>>> Higher-Order Functions
* A *higher-order function* takes a function as a parameter.
* Defining feature of functional programming
* Part of the behavior of a h-o function can be controlled by the caller
* Many similar function definitions can be replaced by a single h-o function
Examples
even :: Int -> Bool
map even [1..9]
filter even [1..9]
filter :: (a -> Bool) -> [a] -> [a]
* type of map
map :: ???
>>> Derive a h-o function from similar function definitions
sum :: [Int] -> Int
product :: [Int] -> Int
and :: [Bool] -> Bool
concat :: [[a]] -> [a]
* what's common?
>>> Quiz
foldr (:) [] xs
foldr (:) ys xs
let snoc x xs = xs ++ [x] in
foldr snoc [] xs
>>> Lambda Expressions
* users of h-o function often define single-use functions
* they can be expressed with a *lambda expression* without naming them
foldr (\ x xs -> xs ++ [x]) [] xs
* the argument is the same function as snoc, but without naming it
>>> Unlines
unlines :: [String] -> String
unlines ["xxx", "yyy", "zzz"] == "xxx\nyyy\nzzz\n"
>>> takeLine
takeLine :: String -> String
takeLine "xxx\nzzz" == "xxx"
>>> Generalizing takeLine to takeWhile
takeWhile :: ???
>>> Operator sections
add1 = \x -> 1+x
add1' = (1+)
add1'' = (+1)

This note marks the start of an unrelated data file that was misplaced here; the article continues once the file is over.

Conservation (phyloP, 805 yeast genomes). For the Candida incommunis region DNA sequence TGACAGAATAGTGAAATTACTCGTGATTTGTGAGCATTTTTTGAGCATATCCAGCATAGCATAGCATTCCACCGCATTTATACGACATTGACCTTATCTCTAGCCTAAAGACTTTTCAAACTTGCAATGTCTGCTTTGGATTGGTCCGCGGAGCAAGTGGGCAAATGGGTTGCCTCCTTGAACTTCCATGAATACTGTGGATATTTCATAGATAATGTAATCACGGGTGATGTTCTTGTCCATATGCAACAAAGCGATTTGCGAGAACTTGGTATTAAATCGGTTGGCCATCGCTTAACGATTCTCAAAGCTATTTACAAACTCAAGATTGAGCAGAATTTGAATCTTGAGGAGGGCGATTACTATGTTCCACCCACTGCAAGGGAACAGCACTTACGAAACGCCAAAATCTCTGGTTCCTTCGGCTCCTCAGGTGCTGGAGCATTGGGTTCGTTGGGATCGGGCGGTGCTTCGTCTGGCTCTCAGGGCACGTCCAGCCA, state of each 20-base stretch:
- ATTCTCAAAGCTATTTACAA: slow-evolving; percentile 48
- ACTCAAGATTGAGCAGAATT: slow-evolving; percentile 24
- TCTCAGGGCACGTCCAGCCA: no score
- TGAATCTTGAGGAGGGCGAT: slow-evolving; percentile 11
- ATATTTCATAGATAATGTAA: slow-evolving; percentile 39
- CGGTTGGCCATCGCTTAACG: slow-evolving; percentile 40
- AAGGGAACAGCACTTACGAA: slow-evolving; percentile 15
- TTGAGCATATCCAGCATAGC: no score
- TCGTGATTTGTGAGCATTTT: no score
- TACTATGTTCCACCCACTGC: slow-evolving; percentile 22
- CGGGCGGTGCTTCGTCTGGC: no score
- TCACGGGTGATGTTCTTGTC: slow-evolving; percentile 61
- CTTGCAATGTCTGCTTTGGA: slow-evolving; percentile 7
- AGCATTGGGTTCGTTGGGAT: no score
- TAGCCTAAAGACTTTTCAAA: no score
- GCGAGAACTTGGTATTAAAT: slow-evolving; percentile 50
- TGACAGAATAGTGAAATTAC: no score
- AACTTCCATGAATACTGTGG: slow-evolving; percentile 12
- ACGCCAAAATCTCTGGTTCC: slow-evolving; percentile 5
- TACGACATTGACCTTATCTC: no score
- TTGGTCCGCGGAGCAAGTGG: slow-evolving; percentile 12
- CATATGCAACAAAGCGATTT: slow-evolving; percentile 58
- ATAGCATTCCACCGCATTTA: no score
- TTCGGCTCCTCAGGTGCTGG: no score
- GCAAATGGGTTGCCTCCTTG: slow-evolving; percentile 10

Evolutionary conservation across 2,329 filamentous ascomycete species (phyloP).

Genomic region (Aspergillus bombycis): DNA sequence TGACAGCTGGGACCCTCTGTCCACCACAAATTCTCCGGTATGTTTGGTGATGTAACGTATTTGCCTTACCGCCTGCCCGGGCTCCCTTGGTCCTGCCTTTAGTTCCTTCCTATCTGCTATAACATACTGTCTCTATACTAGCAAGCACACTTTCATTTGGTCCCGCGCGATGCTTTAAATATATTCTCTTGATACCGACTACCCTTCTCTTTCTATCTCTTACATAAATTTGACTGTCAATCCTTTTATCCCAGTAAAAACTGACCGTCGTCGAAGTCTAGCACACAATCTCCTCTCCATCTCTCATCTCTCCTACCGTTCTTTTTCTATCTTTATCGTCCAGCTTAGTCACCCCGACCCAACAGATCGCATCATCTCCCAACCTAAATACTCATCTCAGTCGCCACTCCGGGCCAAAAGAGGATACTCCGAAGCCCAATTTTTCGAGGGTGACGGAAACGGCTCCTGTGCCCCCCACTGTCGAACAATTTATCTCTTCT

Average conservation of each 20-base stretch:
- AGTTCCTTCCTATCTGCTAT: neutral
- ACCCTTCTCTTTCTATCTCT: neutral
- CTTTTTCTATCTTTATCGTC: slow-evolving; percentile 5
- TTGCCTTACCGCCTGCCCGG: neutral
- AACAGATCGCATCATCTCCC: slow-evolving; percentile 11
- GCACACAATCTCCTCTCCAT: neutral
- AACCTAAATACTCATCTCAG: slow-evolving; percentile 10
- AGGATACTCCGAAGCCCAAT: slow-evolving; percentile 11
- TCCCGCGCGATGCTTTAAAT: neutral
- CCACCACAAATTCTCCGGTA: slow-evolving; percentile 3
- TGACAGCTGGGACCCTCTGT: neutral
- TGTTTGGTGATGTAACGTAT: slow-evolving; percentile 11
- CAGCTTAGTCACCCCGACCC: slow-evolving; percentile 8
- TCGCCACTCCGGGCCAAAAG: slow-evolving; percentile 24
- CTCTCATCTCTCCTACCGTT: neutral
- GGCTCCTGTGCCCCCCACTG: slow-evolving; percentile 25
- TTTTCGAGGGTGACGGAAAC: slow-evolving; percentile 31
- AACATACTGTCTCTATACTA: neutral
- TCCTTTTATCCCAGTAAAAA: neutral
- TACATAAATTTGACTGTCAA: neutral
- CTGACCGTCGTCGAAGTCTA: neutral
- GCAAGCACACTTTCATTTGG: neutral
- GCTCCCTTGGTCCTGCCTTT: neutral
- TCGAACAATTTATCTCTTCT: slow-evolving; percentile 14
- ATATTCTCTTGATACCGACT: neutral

map (+1) ...
filter (<0) ...
takeWhile (/='\n') ...
>>> Defining lines
-- recall
takeWhile :: (a -> Bool) -> [a] -> [a]
dropWhile :: (a -> Bool) -> [a] -> [a]
-- break input string at each '\n'
-- generally: break a list into segments of elements with a common property
lines :: String -> [String]
>>> Properties
* Wanted: a property that connects takeWhile and dropWhile
prop_takeWhile_dropWhile = undefined
>>> Generalized lines
segments :: (a -> Bool) -> [a] -> [[a]]
>>> Comma Separated Values
Many programs store information in CSV format:
1,morning,8:45,42.3,5
-- commaSep "1,morning,8:45,42.3,5" == ["1", "morning", "8:45", "5"]
commaSep :: String -> [String]
>>> words: split a string into words
* words are separated by one or more white space characters
mywords :: String -> [String]
mywords = undefined
>>> Partial Applications
* Functions need not be applied to all arguments
* ok to apply to fewer arguments (a *partial application*)
* the resulting value takes the remaining arguments
mysum = undefined
mysum [1,2,3]
>>> Typing partial applications
f :: Int -> Bool -> String -> Bool
* bracketing of function types and function application
>>> Example: count words
Convert an input string into a string that lists the words from the input in alphabetical
order along with a count of how many times each word occurred.
Example
* input: "hello world hello dolly"
* output "dolly: 1\nhello: 2\nworld: 1\n"
** groupBy
** map is a functor
>>> Wrap up: Higher-Order Functions
* enable naming of common code patterns -> avoid repetition
* generalizing: abstract the differences between uses of the pattern -> high flexibility
* lambda expressions, sections, partial applications, function composition enable
the creation of functions without requiring a separate definition
* many standard patterns available in Prelude
** many of these are easy to reinvent -> not necessary to memorize
** however, studying them gives useful inspiration for problem solving -> speeds up programming
"standing on the shoulders of giants"